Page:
I don't know whether this is the right place for this, but if not perhaps someone can send me there. I worded the title generally but in fact I am looking to update my own understanding of "Best Practices" (and related topics) in respect of two different and quite specific situations. The first concerns my 2 computers at home; the second concerns the 2 computers at work. The computers themselves are all rather similar. There is one Dell XPS 8700 desktop in each place; they are AFAIK identical out of the box, though now of course running different software. These each have an i7 4790 processor, 16 GB of RAM and a 1 TB HDD. Also a 4095MB NVIDIA GeForce GTX 745 graphics card. There is one Dell Inspiron 15 laptop in each place. The one in the office has an i3 processor and originally 4 GB of RAM (I've since upgraded it to 8 GB) and a 500 GB HDD. The one at home has an i7 processor, 12 GB of RAM and a 1 TB HDD. All 4 are now running Windows 10 - the Pro version on the desktops, the Home version on the laptops. Each has at least two external HDDs, of 1 TB or more capacity, that are not attached except when doing backups. My desktop at home also has a 2 TB external that normally stays attached. It's also hardwired to a Nikon slide scanner and a printer/scanner (HP Photosmart 6525). Internet is provided via a Linksys EA2700 router, to which the desktop computer is connected by an Ethernet cable. The home laptop is connected to the router and the printer via WiFi.
The setup in the office is basically the same, except there are 2 printers (much bigger ones of course) of which only 1 is hardwired to the computer. I think the office router is the same as mine, just a couple of years older. Those routers come with a setup utility that creates new random passwords and SSID names. The connections thus display as "Secured".
Being Dell, these machines came with pre-installed McAfee Live Safe. When those expired I replaced them with Avast Premier, which includes a software firewall. I gather that Avast is no longer quite the top of the heap, but I have so far had no problems with it (except their abysmal third-party billing system). On my system at home I have MBAM and MBAE (both Premium) installed. I also use SpywareBlaster, the MVPS hosts file, WOT and WinPatrol. Emsisoft and ESET scanners for occasional use (update first . . .). CCleaner Pro a couple of times a week to clean out Internet junk.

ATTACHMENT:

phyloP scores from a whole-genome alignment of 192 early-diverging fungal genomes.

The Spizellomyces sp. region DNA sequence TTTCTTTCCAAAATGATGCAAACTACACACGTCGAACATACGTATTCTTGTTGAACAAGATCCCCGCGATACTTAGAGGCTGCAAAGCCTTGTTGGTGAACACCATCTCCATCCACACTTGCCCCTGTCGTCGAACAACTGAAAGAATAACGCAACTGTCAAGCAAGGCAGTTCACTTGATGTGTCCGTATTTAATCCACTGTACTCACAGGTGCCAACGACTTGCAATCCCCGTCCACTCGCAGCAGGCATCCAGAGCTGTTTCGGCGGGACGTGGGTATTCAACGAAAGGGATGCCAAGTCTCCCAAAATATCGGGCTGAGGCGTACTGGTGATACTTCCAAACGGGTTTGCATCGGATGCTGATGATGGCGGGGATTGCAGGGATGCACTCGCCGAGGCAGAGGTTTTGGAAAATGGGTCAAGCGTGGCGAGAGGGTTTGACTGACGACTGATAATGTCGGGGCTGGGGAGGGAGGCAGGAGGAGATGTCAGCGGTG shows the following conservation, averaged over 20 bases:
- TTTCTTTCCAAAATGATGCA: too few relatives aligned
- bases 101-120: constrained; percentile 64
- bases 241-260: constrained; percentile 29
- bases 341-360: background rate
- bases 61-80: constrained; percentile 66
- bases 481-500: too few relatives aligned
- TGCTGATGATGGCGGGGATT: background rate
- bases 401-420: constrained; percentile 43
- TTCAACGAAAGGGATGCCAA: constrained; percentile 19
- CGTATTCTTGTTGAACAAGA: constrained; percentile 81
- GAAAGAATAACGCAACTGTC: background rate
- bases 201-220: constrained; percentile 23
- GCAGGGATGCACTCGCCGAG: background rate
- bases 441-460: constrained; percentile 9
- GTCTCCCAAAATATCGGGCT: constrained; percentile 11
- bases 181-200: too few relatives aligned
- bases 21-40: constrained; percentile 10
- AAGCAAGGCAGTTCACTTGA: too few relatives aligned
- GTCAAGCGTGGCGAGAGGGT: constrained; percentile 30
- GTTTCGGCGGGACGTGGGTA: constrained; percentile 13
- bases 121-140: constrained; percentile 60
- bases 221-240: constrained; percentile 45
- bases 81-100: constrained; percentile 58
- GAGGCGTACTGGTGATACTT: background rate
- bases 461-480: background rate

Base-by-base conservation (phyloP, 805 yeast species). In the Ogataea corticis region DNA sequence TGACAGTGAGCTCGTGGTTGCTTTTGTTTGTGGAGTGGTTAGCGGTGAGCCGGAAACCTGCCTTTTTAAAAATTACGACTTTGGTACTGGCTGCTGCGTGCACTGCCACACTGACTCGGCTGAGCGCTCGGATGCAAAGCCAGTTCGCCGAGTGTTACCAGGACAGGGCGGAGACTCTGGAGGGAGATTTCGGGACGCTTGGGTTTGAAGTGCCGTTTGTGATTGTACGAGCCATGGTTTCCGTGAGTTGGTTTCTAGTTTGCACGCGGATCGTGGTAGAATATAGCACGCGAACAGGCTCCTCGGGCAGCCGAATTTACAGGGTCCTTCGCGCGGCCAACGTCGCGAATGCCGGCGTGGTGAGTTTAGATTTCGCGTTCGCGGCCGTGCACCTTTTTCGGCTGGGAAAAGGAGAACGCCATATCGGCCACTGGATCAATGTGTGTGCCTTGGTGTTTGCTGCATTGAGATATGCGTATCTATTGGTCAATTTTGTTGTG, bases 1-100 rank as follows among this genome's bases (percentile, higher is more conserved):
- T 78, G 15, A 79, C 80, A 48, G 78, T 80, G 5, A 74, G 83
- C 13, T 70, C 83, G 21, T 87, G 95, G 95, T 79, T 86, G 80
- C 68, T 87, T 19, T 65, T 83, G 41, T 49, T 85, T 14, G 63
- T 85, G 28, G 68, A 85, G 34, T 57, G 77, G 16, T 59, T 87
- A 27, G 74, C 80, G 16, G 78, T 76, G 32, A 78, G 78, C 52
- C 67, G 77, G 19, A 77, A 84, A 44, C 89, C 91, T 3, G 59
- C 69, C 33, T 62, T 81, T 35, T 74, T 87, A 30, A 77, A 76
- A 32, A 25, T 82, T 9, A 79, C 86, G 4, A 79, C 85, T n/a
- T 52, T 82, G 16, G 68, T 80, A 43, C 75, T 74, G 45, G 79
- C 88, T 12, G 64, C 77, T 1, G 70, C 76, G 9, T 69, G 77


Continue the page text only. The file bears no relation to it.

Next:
My 2 computers at home are used by myself alone. Likewise the laptop in the office. The office desktop is used by the current Admin Assistant (changed 3 times in the past 9 months) and by a second employee who works both in the field (we are a small public water district) and in the office. That also is a new hire.
Reading especially about the proliferation of ransomeware has scared me into thinking I'm probably not doing enough to protect either my data at home (thousands of more or less irreplaceable photos, for example) or those of the Agency in the office. My own Web browsing is pretty much limited to looking up scientific stuff (I do a lot of that) and, well, the many other fields I'm interested in (music, horses, hunting, food, art, mathematics, history, languages, and so on). In the office I don't have time for browsing, but the kids do. From my experience a few years ago running the computer lab in the local school I learned that the kids (including my office staff) will easily bypass anything put in place to limit their browsing. The school had a full-time IT security guy - and every kid who came into that lab already knew the master password and bypassed all the "parental restrictions" as if they hadn't been there. I have no reason to think it is otherwise in our office. Staff are not supposed to use computers for their personal amusement, but that's impossible to enforce. A waste of time and effort to try. So what else do I need to be doing to protect our data?
I have looked at - among others - Quietman7's tutorial on "Simple and easy ways to keep your computer safe and secure on the Internet" and the more recent "Best Practices for Safe Computing". The first is now 14 years old, the second about 5 years old. Surely some of the details have changed, even if the principles have not? For instance Avast Premier includes a software updater. Is that as good as the one in Secunia PSI?
And specifically I am interested in knowing what one needs to do nowadays to keep the ransomeware wolf from the door. A carefully thought-through backup plan (that''s actually executed), group policies that prevent malware being executed from specific locations, what else? and what is the most current version of those things?
I guess what I'm saying is that there's now so much information on these topics that my old brain is in danger of getting confused. I also have friends who, being even less informed than I on these subjects and also inclined not to take them altogether seriously, are constantly asking me "what should I do" or even "why should I bother doing this?" The one that scares me most is "why should I back things up, it's too complicated and time consuming!".
Thanks for any enlightenment anyone can throw my way, even if it's only the admonition to "go read this!".